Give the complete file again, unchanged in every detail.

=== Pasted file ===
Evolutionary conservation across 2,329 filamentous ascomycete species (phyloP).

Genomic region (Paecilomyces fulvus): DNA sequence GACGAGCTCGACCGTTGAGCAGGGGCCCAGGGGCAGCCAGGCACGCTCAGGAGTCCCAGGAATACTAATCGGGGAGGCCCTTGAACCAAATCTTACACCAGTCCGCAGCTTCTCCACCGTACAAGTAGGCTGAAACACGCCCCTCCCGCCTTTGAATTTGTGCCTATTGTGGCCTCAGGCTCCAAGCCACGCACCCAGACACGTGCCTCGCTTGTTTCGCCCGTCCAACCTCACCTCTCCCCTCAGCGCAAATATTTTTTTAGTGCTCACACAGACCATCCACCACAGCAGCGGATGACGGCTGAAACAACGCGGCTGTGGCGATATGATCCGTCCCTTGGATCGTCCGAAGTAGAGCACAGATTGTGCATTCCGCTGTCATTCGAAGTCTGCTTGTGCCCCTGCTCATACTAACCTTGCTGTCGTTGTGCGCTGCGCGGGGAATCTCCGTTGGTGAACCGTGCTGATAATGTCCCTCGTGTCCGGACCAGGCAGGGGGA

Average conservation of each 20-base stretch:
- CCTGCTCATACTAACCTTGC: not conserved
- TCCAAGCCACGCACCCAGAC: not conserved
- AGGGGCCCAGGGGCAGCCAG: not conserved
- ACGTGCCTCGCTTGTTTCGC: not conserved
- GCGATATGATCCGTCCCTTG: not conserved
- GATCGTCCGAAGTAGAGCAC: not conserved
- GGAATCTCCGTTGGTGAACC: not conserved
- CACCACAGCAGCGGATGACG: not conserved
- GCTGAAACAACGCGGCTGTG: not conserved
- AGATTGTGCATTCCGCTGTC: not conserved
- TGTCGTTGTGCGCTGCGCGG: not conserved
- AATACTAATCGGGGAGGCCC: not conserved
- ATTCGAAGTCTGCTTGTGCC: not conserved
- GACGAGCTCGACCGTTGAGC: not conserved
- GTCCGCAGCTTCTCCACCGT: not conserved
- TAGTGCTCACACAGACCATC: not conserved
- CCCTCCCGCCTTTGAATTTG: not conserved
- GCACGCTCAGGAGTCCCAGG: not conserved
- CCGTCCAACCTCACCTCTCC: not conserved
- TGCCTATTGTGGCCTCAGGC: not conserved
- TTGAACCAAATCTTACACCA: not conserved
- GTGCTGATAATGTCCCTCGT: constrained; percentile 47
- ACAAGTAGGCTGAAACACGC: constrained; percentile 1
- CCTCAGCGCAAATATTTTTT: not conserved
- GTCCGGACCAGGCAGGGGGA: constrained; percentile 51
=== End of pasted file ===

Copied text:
Evolutionary conservation across 2,329 filamentous ascomycete species (phyloP).

Genomic region (Paecilomyces fulvus): DNA sequence GACGAGCTCGACCGTTGAGCAGGGGCCCAGGGGCAGCCAGGCACGCTCAGGAGTCCCAGGAATACTAATCGGGGAGGCCCTTGAACCAAATCTTACACCAGTCCGCAGCTTCTCCACCGTACAAGTAGGCTGAAACACGCCCCTCCCGCCTTTGAATTTGTGCCTATTGTGGCCTCAGGCTCCAAGCCACGCACCCAGACACGTGCCTCGCTTGTTTCGCCCGTCCAACCTCACCTCTCCCCTCAGCGCAAATATTTTTTTAGTGCTCACACAGACCATCCACCACAGCAGCGGATGACGGCTGAAACAACGCGGCTGTGGCGATATGATCCGTCCCTTGGATCGTCCGAAGTAGAGCACAGATTGTGCATTCCGCTGTCATTCGAAGTCTGCTTGTGCCCCTGCTCATACTAACCTTGCTGTCGTTGTGCGCTGCGCGGGGAATCTCCGTTGGTGAACCGTGCTGATAATGTCCCTCGTGTCCGGACCAGGCAGGGGGA

Average conservation of each 20-base stretch:
- CCTGCTCATACTAACCTTGC: not conserved
- TCCAAGCCACGCACCCAGAC: not conserved
- AGGGGCCCAGGGGCAGCCAG: not conserved
- ACGTGCCTCGCTTGTTTCGC: not conserved
- GCGATATGATCCGTCCCTTG: not conserved
- GATCGTCCGAAGTAGAGCAC: not conserved
- GGAATCTCCGTTGGTGAACC: not conserved
- CACCACAGCAGCGGATGACG: not conserved
- GCTGAAACAACGCGGCTGTG: not conserved
- AGATTGTGCATTCCGCTGTC: not conserved
- TGTCGTTGTGCGCTGCGCGG: not conserved
- AATACTAATCGGGGAGGCCC: not conserved
- ATTCGAAGTCTGCTTGTGCC: not conserved
- GACGAGCTCGACCGTTGAGC: not conserved
- GTCCGCAGCTTCTCCACCGT: not conserved
- TAGTGCTCACACAGACCATC: not conserved
- CCCTCCCGCCTTTGAATTTG: not conserved
- GCACGCTCAGGAGTCCCAGG: not conserved
- CCGTCCAACCTCACCTCTCC: not conserved
- TGCCTATTGTGGCCTCAGGC: not conserved
- TTGAACCAAATCTTACACCA: not conserved
- GTGCTGATAATGTCCCTCGT: constrained; percentile 47
- ACAAGTAGGCTGAAACACGC: constrained; percentile 1
- CCTCAGCGCAAATATTTTTT: not conserved
- GTCCGGACCAGGCAGGGGGA: constrained; percentile 51